Yeah, they're more relaxed and understanding about that element. A lot of times, it also depends not as much whether they're Jewish or not, but their history with religion. Some fans have grown up in religious houses and moved away from it, to have somewhat of an understanding of what that's about.

If you put aside matters of spirituality for a second, what was it like to be clean-shaven for the first time?

It felt fine. There's no real way to describe it. I felt naked, to some degree.


The singer performs at 8 p.m. Saturday at the Tampa Theatre, 711 N Franklin St., Tampa. Tickets are $38.50-$58.50. The Purim after-party follows the concert; tickets are $22 and must be purchased with a concert ticket at For info, call (813) 274-8981.

Matisyahu talks about Purim party at Tampa Theatre 02/21/13 [Last modified: Thursday, February 21, 2013 3:22pm]
Photo reprints | Article reprints

© 2017 Tampa Bay Times


Join the discussion: Click to view comments, add yours

  1. What to expect from the Florida Orchestra's 'Harry Potter and the Sorcerer's Stone' show


    With just a few short tings from the celesta, a small piano-style instrument, and you're instantly transported to Harry Potter's wizarding world.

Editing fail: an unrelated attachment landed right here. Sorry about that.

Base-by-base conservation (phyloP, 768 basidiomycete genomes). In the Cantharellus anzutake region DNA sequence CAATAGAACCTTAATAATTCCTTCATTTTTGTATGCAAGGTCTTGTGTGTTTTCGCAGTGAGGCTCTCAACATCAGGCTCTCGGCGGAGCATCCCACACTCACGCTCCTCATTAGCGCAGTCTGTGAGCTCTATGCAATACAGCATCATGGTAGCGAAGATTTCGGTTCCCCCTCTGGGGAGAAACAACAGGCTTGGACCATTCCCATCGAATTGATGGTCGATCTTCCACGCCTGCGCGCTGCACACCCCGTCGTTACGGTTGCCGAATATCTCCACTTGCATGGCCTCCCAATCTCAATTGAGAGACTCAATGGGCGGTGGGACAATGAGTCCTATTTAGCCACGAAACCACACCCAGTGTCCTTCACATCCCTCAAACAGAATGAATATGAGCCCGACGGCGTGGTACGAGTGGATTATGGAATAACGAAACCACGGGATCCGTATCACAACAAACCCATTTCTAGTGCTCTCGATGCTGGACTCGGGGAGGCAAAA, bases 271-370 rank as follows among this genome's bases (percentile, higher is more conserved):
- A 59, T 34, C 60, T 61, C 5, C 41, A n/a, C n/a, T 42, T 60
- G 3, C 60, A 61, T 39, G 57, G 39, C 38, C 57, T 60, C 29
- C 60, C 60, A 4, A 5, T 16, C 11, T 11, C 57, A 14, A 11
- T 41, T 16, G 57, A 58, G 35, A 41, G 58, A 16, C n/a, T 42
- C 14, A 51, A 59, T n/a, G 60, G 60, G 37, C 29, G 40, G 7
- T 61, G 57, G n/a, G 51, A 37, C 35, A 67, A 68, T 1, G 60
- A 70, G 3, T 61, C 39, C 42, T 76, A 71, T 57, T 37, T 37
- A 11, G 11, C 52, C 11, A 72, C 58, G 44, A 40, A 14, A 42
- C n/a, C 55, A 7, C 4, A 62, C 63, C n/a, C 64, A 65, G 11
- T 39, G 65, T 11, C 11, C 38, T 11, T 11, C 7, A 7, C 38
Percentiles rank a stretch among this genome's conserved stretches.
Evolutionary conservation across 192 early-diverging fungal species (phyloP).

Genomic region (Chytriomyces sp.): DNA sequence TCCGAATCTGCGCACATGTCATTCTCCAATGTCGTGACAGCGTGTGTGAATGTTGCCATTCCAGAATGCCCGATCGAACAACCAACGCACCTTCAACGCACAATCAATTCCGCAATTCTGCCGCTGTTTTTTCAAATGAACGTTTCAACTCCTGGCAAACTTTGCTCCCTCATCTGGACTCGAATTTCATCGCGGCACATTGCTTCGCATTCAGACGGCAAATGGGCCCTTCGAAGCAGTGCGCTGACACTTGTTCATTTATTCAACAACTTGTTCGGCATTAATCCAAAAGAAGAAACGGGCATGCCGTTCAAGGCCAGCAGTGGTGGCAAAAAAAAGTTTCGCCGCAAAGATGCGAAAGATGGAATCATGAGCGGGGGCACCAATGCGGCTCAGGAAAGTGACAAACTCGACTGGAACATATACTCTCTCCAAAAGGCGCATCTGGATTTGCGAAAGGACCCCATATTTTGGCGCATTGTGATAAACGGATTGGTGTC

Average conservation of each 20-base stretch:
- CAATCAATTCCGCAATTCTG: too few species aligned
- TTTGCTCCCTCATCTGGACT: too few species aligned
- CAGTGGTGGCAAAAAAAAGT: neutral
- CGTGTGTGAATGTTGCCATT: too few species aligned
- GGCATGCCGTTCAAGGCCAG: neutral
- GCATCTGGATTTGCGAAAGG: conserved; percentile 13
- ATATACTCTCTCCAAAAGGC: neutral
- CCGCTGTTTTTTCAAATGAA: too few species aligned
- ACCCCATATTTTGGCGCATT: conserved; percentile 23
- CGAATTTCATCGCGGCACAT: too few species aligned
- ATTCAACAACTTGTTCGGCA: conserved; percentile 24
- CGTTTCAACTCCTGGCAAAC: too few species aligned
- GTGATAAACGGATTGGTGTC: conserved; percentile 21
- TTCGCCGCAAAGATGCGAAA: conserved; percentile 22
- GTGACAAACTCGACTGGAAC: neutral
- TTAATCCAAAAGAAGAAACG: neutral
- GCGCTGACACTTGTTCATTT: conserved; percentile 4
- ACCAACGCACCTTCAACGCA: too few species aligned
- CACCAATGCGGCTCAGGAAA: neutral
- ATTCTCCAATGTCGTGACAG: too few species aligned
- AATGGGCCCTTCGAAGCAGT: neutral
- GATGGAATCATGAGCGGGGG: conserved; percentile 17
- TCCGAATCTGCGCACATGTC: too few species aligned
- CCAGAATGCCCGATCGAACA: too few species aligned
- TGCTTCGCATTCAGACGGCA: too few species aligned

Courtesy of the Straz Center
  2. Top things to do in Tampa Bay for Sept. 27


    Sleeping With Sirens: The alt-hardcore outfit tour in support of their album, Gossip. 6 p.m., The Orpheum, 1915 E Seventh Ave., Ybor City. Start at $22. (813) 248-9500.

    Handout photo of Sleeping With Sirens, performing 9/27/17 at the Orpheum in Tampa. Credit: Chris Sullivan
  3. Shriek peek: Top haunted events lurking this Halloween season


    Here are some of the top Halloween events and parties that are looming in the coming scary season.

    “Thriller” music video featuring Michael Jackson with Vincent Price and Ola Ray. Scary movie comes true on a date, while Michael and zombies dance. ?? 1983 Optimum Productions Songwriter: Rod Temperton Album: Thriller Director: John Landis Production Dates: Late 1983 Primary Production Location: Los Angeles, CA.
  4. Halloween season is upon us: Our top 5 wild and mild haunted attractions


    Halloween has become a profitable scare season oozing well into September and past November. That means more time to meet grim, grinning ghosts, get your pants scared off by nightmarish clowns and fill your treat bags to the brim.

    Scare actors roam the grounds of Busch Gardens in Tampa during their annual Howl-O-Scream Halloween themed event. Howl-O-Scream continues on select nights through Oct. 29 at the Tampa theme park. Howl-O-Scream is a separate ticket event and has seven haunted houses, five scare zones and the chance to ride coasters in the dark. [Friday, September 22, 2017] [Photo Luis Santana | Times]
  5. Wine of the week: Leese-Fitch 2015 California Sauvignon Blanc will cool you off

    Bars & Spirits

    September is still summertime in Florida, and we can still use a cool white wine at the end of a hot day.